National Lutheran Schools Week

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National Lutheran Schools Week

It’s National Lutheran Schools Week!  For those of you who may not be familiar, National Lutheran Schools Week provides the network of nearly 2,300 LCMS preschools, elementary schools, and high schools with the public opportunity to proclaim and celebrate God’s work among those of us who are working in, or attending, Lutheran schools.

Mount Olive Lutheran Preschool thanks God for the opportunity to not only provide excellent early education for the children we serve, but also the freedom to share Jesus’ amazing love with these children and their families.  

This year, in honor of National Lutheran Schools Week, the children have been told the story of “The Widow’s Mite”.  (Haven’t heard it?  See below!) The basic message we wanted the children to take home with them is this:  No matter how much or how little you have to give, God knows what’s in your heart!   We then sent “mite boxes” home with the children for them to collect coins in and then bring back to school.  Each classroom has been combining their “mites” in a classroom jar so that the children can see that their small contributions really add up!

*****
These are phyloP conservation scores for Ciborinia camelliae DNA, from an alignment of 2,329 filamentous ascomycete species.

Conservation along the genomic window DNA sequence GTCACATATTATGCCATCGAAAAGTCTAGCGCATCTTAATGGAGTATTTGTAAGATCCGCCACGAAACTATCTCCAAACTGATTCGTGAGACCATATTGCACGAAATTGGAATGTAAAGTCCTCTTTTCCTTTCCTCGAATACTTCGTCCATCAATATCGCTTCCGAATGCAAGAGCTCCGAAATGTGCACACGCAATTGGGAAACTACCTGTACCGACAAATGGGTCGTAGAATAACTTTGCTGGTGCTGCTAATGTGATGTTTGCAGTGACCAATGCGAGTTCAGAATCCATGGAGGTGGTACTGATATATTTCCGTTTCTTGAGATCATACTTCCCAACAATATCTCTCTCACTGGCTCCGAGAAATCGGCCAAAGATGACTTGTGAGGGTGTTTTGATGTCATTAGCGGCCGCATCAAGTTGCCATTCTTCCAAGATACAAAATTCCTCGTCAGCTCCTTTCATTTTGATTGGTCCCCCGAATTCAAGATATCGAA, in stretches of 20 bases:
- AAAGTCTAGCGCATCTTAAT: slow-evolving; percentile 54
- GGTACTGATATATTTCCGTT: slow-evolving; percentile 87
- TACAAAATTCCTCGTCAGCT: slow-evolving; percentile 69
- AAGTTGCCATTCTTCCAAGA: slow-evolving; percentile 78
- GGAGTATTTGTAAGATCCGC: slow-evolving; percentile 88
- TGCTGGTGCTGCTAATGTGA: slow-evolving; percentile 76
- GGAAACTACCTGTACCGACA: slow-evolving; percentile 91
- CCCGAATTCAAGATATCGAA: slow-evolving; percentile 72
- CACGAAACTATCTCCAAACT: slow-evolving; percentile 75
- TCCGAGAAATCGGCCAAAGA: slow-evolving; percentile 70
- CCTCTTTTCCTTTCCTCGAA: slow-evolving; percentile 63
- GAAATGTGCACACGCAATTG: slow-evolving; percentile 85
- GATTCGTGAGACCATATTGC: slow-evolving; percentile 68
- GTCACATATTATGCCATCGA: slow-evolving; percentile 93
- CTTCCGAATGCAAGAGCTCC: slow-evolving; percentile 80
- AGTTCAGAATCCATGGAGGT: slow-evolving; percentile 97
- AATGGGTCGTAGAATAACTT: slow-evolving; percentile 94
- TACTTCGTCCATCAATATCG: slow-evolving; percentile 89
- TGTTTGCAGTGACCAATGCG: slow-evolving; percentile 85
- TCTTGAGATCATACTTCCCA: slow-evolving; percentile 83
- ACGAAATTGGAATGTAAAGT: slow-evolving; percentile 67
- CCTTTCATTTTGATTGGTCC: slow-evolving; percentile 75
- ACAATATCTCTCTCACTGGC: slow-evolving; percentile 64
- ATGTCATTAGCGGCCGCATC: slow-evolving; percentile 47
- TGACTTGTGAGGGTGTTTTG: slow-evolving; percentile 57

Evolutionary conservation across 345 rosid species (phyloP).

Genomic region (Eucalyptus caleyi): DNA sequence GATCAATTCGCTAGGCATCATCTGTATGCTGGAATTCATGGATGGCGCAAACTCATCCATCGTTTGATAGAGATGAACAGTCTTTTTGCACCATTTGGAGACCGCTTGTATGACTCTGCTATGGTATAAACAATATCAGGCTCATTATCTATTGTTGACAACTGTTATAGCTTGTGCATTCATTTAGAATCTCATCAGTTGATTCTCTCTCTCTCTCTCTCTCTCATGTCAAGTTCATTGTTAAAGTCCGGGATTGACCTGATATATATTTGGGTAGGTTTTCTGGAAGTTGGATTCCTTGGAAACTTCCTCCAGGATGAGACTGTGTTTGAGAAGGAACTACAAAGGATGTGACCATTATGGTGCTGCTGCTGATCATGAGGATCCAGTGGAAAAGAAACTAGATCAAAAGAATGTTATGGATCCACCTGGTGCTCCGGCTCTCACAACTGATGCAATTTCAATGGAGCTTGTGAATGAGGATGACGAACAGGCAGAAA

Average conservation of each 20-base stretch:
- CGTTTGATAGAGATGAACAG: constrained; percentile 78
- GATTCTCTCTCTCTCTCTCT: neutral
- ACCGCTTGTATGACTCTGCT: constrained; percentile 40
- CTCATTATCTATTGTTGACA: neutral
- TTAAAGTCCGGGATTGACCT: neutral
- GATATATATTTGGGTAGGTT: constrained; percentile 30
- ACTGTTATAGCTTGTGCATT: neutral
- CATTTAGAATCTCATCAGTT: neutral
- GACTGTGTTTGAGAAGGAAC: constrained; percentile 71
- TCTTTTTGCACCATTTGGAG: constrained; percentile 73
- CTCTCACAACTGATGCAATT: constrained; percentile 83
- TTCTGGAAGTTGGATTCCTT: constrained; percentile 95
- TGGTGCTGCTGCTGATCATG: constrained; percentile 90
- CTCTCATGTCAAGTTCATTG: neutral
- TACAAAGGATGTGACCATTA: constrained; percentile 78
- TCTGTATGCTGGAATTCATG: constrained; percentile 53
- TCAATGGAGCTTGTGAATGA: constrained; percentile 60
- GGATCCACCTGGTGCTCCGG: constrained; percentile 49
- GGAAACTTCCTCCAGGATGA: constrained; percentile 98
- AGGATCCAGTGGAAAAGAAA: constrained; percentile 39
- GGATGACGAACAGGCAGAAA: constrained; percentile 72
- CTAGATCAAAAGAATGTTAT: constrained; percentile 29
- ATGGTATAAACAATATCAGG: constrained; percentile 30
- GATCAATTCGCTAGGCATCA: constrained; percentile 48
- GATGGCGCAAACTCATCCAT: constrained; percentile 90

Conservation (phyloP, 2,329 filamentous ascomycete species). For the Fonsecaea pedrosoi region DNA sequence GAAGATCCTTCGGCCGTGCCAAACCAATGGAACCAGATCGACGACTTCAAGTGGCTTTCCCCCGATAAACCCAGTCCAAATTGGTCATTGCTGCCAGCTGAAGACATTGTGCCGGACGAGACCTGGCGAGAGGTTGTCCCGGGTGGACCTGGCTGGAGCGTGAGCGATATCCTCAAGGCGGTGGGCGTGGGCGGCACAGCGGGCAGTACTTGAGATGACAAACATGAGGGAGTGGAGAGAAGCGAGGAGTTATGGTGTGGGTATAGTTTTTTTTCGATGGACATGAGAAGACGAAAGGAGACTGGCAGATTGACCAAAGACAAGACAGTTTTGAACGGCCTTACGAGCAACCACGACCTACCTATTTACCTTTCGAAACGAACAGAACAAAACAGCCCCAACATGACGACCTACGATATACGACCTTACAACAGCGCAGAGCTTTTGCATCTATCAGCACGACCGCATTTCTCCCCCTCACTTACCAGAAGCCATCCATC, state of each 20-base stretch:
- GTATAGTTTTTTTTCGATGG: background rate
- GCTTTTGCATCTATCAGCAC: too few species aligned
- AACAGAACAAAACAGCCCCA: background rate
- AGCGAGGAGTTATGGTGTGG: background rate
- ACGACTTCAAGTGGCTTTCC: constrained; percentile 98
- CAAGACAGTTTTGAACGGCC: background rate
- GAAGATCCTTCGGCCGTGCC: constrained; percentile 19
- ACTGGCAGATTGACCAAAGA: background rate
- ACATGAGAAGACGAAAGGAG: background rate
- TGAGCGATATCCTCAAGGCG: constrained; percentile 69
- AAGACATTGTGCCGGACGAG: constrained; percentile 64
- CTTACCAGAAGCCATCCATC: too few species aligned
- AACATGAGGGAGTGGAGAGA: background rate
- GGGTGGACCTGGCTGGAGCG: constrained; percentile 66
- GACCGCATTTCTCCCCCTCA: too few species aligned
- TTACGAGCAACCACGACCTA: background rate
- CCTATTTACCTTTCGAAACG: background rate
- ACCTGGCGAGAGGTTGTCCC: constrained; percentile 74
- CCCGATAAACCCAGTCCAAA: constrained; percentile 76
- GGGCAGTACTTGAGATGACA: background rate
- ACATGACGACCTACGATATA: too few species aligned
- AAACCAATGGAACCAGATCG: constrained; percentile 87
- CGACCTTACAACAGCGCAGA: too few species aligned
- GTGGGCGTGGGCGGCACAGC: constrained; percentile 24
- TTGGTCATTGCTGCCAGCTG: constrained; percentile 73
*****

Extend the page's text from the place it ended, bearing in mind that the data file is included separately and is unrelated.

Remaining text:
Next week we will be taking these classroom jars to Chapel with us to combine them all into one REALLY BIG container so that Pastor Bill can bless the children and their offering.   Stay tuned to find out just how “mite-y” your children’s efforts were!

(Monies collected will be donated to the Lutheran Women’s Missionary League (LWML) in support of their many local and world-wide mission projects.) 


The Christian lesson of the widow’s mites, as relayed in Luke (21:1-4) and Mark (12:41-44), is an enduring testament to the value of faith. A destitute widow has only a few mites to her name, and those she gave selflessly as her donation to the Temple. (Mites were ancient pennies, fairly worthless at the time). Jesus comments that her modest gift was worth more than the ostentatious contributions of the wealthy, for her mites represented all that she had. This virtuous woman had demonstrated true Christian faith in God — she could not know from where her next meal would come, but she believed that He would provide for her.